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Fed Cup rebrands as the Billie Jean King Cup

Tying in with the 50th Anniversary of the Fed Cup, the women’s team competition has been re-named the Billie Jean King Cup by the ITF, it was announced at a virtual press conference on Thursday.

This rebrand represents a significant moment in our sport. The Davis Cup is named after a man, so it is absolutely right that the women’s world cup of tennis is named after a woman. Given all she has achieved in our sport and her tireless efforts to champion equality around the world, I can’t think of a more worthy recipient of this honour than Billie Jean King. Katrina Adams, ITF Vice President, Fed Cup Committee Chair and Chair of the ITF Gender Equality in Tennis Committee

It is the first time a major global team competition has been named after a woman, ushering in a new era for the historic tournament and representing a landmark moment for sport.

A champion on the court and a pioneer off it, Billie Jean King is a global campaigner for equality who has dedicated her life to fighting discrimination in all its forms.

The values she represents epitomise the ethos of a tournament that has evolved to become the largest annual international team competition in women’s sport, with 116 nations entered in 2020.

“It’s very exciting. I’m still not sure it’s true,” Billie Jean King said. “Then my mind always turns to what I want to accomplish – let’s get going. It’s really an honour and I’m very grateful.

“I remember the first Federation Cup in 1963. I love history and I remember saying, ‘We have to make it this year, we have to win the very first one, it’s historical’. And my team-mates were like, ‘OK, OK, already’.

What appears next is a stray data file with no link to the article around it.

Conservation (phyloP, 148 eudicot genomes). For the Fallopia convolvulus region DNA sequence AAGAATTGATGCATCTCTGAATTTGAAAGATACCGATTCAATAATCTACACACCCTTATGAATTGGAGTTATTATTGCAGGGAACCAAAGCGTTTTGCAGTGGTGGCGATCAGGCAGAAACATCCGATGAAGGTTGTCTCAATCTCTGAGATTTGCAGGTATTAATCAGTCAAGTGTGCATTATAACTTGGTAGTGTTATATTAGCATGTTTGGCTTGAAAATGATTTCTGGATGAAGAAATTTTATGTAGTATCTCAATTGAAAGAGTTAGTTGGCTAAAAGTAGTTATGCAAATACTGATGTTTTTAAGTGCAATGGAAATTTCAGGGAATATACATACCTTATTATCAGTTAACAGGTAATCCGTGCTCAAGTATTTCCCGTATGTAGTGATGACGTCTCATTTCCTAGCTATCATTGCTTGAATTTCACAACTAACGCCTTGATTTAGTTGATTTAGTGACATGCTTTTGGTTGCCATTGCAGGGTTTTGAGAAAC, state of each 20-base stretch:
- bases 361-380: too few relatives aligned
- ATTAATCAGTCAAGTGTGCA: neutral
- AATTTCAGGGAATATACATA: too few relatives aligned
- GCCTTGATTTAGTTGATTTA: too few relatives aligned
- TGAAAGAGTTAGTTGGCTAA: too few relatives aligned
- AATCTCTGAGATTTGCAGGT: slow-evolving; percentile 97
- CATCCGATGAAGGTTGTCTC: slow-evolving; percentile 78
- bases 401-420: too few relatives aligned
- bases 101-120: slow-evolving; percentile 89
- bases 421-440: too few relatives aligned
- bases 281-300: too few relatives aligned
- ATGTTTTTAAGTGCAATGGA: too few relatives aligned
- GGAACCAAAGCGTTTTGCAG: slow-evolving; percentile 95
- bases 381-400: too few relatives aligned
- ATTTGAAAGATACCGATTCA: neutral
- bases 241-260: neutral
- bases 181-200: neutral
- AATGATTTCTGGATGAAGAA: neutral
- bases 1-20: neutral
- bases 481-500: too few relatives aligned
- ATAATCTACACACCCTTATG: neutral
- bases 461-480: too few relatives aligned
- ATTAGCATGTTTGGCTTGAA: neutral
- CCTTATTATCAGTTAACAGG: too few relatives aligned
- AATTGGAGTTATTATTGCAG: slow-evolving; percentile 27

“And we did win and it was really special. When I see the Fed Cup trophy today I look at the first one and I think about us. I remember how excited I was.”

King went on to win five more Fed Cup titles as a player, one as a player-captain and three as solely captain, making her the most successful individual in the competition’s history.

The rebranding follows the introduction of a new finals format that will bring the 12 best nations together over one week in Budapest to compete to become world champions.

From 2021, under its new name, the Billie Jean King Cup Finals will award the biggest annual prize fund in women’s team sports with $18million (£13.7million) to be paid out, which is equivalent to that of the Davis Cup.

King, who won 39 Grand Slam titles across singles and doubles, continues to dedicate herself to championing women and fighting for equality.

“From playing the first Fed Cup as a member of the victorious US team in 1963, founding the WTA and becoming its first President, to being the first female athlete awarded the US Presidential Medal of Freedom, Billie Jean King has never stopped breaking new ground,” said ITF President David Haggerty. “Today she adds another ‘first’ to that list.

“The new name is a fitting tribute to everything she has achieved and will provide a lasting legacy that will inspire future generations of players and fans.”

1963 inaugural Federation Cup won by USA